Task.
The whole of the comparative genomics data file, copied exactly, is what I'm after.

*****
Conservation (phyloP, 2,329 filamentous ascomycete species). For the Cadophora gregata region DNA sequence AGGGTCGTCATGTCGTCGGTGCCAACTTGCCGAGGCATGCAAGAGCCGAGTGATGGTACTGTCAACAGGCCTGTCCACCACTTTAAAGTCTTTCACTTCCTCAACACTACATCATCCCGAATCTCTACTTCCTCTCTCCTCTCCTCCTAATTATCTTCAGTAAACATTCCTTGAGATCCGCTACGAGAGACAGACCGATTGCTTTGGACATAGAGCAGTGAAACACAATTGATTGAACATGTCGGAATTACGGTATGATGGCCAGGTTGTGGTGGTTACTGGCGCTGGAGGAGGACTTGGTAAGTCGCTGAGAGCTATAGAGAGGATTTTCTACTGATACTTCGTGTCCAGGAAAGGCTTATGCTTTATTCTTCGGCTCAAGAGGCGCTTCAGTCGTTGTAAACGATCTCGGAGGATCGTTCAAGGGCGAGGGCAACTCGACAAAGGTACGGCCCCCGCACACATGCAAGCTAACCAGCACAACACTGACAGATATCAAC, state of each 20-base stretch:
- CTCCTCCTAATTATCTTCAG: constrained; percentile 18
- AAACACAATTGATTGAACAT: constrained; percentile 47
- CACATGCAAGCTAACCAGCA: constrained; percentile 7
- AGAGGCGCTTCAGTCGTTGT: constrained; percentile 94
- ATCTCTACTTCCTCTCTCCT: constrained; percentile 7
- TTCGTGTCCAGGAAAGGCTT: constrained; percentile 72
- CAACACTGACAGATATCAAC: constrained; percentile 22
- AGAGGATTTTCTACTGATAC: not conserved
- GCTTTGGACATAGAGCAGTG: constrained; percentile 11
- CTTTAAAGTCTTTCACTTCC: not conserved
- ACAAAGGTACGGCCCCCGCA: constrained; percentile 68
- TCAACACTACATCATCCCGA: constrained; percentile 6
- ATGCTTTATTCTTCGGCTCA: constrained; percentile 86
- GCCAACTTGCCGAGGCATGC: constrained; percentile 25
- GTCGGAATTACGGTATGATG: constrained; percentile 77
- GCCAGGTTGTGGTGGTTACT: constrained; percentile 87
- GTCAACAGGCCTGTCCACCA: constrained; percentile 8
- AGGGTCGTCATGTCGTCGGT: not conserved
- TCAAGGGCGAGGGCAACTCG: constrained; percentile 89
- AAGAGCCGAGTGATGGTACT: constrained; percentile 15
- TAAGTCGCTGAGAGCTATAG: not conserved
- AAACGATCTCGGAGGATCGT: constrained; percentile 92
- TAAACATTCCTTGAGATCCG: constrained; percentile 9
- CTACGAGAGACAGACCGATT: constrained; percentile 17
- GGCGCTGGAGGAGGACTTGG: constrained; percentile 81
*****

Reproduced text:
Conservation (phyloP, 2,329 filamentous ascomycete species). For the Cadophora gregata region DNA sequence AGGGTCGTCATGTCGTCGGTGCCAACTTGCCGAGGCATGCAAGAGCCGAGTGATGGTACTGTCAACAGGCCTGTCCACCACTTTAAAGTCTTTCACTTCCTCAACACTACATCATCCCGAATCTCTACTTCCTCTCTCCTCTCCTCCTAATTATCTTCAGTAAACATTCCTTGAGATCCGCTACGAGAGACAGACCGATTGCTTTGGACATAGAGCAGTGAAACACAATTGATTGAACATGTCGGAATTACGGTATGATGGCCAGGTTGTGGTGGTTACTGGCGCTGGAGGAGGACTTGGTAAGTCGCTGAGAGCTATAGAGAGGATTTTCTACTGATACTTCGTGTCCAGGAAAGGCTTATGCTTTATTCTTCGGCTCAAGAGGCGCTTCAGTCGTTGTAAACGATCTCGGAGGATCGTTCAAGGGCGAGGGCAACTCGACAAAGGTACGGCCCCCGCACACATGCAAGCTAACCAGCACAACACTGACAGATATCAAC, state of each 20-base stretch:
- CTCCTCCTAATTATCTTCAG: constrained; percentile 18
- AAACACAATTGATTGAACAT: constrained; percentile 47
- CACATGCAAGCTAACCAGCA: constrained; percentile 7
- AGAGGCGCTTCAGTCGTTGT: constrained; percentile 94
- ATCTCTACTTCCTCTCTCCT: constrained; percentile 7
- TTCGTGTCCAGGAAAGGCTT: constrained; percentile 72
- CAACACTGACAGATATCAAC: constrained; percentile 22
- AGAGGATTTTCTACTGATAC: not conserved
- GCTTTGGACATAGAGCAGTG: constrained; percentile 11
- CTTTAAAGTCTTTCACTTCC: not conserved
- ACAAAGGTACGGCCCCCGCA: constrained; percentile 68
- TCAACACTACATCATCCCGA: constrained; percentile 6
- ATGCTTTATTCTTCGGCTCA: constrained; percentile 86
- GCCAACTTGCCGAGGCATGC: constrained; percentile 25
- GTCGGAATTACGGTATGATG: constrained; percentile 77
- GCCAGGTTGTGGTGGTTACT: constrained; percentile 87
- GTCAACAGGCCTGTCCACCA: constrained; percentile 8
- AGGGTCGTCATGTCGTCGGT: not conserved
- TCAAGGGCGAGGGCAACTCG: constrained; percentile 89
- AAGAGCCGAGTGATGGTACT: constrained; percentile 15
- TAAGTCGCTGAGAGCTATAG: not conserved
- AAACGATCTCGGAGGATCGT: constrained; percentile 92
- TAAACATTCCTTGAGATCCG: constrained; percentile 9
- CTACGAGAGACAGACCGATT: constrained; percentile 17
- GGCGCTGGAGGAGGACTTGG: constrained; percentile 81